- Fraud, by its very nature, does not lend itself to being scientifically observed or measured in an accurate manner. One of the primary characteristics of fraud is that it is clandestine, or hidden; almost all fraud involves the attempted concealment of the crime.
- Certified Fraud Examiners estimate that seven percent of revenues are lost as a result of occupational fraud and abuse. Applied to the U.S. Gross Domestic Product, this translates to losses of approximately $994 billion or about $6,000 per employee.
- All occupational frauds fall into one of three categories: asset misappropriations, corruption, or fraudulent financial statements.
- Occupational frauds were most often committed by the accounting department or upper management.
The first step is to have a general awareness of common schemes.
Small businesses are not immune to the work of scammers and it’s important for owners to get educated and then share what they learn with their employees so they can identify and thwart any attempts to defraud your business.
According to the ACFE study, check tampering and fraudulent billing are the most common small business fraud schemes.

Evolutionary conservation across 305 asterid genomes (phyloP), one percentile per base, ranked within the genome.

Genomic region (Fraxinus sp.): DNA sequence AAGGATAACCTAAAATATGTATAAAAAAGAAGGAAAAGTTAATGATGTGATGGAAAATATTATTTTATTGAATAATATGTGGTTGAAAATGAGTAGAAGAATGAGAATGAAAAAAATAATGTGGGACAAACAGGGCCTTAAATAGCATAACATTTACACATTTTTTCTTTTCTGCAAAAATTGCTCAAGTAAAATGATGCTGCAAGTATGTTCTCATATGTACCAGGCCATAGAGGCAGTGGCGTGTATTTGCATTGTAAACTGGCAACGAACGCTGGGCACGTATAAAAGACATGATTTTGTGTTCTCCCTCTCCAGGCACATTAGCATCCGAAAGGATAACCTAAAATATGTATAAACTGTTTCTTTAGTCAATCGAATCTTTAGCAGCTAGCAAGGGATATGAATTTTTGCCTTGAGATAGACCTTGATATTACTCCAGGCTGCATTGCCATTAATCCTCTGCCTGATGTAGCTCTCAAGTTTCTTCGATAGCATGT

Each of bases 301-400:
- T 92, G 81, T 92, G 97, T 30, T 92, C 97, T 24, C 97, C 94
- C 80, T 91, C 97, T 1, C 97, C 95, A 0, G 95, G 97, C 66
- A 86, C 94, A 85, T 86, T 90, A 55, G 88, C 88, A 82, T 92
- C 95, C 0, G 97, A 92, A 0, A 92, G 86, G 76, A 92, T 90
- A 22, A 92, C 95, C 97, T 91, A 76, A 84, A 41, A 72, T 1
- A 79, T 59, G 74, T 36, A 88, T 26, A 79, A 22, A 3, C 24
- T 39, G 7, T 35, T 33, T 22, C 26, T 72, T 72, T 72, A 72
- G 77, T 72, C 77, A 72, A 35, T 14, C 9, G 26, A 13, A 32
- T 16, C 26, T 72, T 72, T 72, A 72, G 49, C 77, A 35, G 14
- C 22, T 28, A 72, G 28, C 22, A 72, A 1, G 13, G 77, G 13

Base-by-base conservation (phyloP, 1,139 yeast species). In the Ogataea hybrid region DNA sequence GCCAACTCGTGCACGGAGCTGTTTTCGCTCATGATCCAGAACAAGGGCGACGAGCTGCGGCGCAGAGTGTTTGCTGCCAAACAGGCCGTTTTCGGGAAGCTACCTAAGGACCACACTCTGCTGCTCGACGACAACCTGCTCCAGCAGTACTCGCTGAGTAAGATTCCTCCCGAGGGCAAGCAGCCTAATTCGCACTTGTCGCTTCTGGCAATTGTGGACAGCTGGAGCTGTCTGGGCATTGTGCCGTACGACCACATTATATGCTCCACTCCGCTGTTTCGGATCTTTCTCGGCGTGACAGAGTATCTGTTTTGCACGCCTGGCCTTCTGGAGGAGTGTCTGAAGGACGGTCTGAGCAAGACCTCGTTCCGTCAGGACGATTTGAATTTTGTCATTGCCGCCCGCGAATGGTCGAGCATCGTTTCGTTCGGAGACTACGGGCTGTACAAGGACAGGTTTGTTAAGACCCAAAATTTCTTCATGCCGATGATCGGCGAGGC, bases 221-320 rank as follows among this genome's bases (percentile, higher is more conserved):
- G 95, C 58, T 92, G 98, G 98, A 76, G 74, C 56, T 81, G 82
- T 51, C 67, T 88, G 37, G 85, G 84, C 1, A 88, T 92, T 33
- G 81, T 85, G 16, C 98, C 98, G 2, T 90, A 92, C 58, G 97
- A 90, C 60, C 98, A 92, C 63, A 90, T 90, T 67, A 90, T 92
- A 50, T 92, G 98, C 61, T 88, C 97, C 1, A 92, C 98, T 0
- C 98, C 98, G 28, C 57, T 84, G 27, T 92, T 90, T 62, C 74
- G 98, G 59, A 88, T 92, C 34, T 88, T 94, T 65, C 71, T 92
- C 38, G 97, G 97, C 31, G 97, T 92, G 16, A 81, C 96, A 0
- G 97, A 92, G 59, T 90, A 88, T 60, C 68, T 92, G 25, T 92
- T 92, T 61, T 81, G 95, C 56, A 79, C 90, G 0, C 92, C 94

To that end, Bank of America recommends eliminating paper checks: “The more checks there are circulating for your company, the greater the chance they may be intercepted, duplicated or manipulated by a fraudster.” Use of an Automated Clearing House and direct deposit can help. “With direct deposit, you eliminate checks written to consumers for payroll, reimbursement and insurance,” says Bank of America. “Both tools can help prevent criminals from gaining access to accounts and from altering or counterfeiting checks.”
If you must use paper checks, create a lockbox. “If you have a hundred accounts sending you a check every month you have a hundred opportunities for financial fraud,” notes Bank of America. “With lockbox, all checks are directed to a third party — eliminating the fraudster’s opportunity.”
Even if customers are using credit cards, there are still plenty of schemes, especially when there’s no physical plastic. “When a card is not present,” warns Visa in a fraud prevention guide, “your fraud risk rises.” Visa adds: “You could end up with lost revenue, higher operational costs, and potentially even your ability to accept payment cards.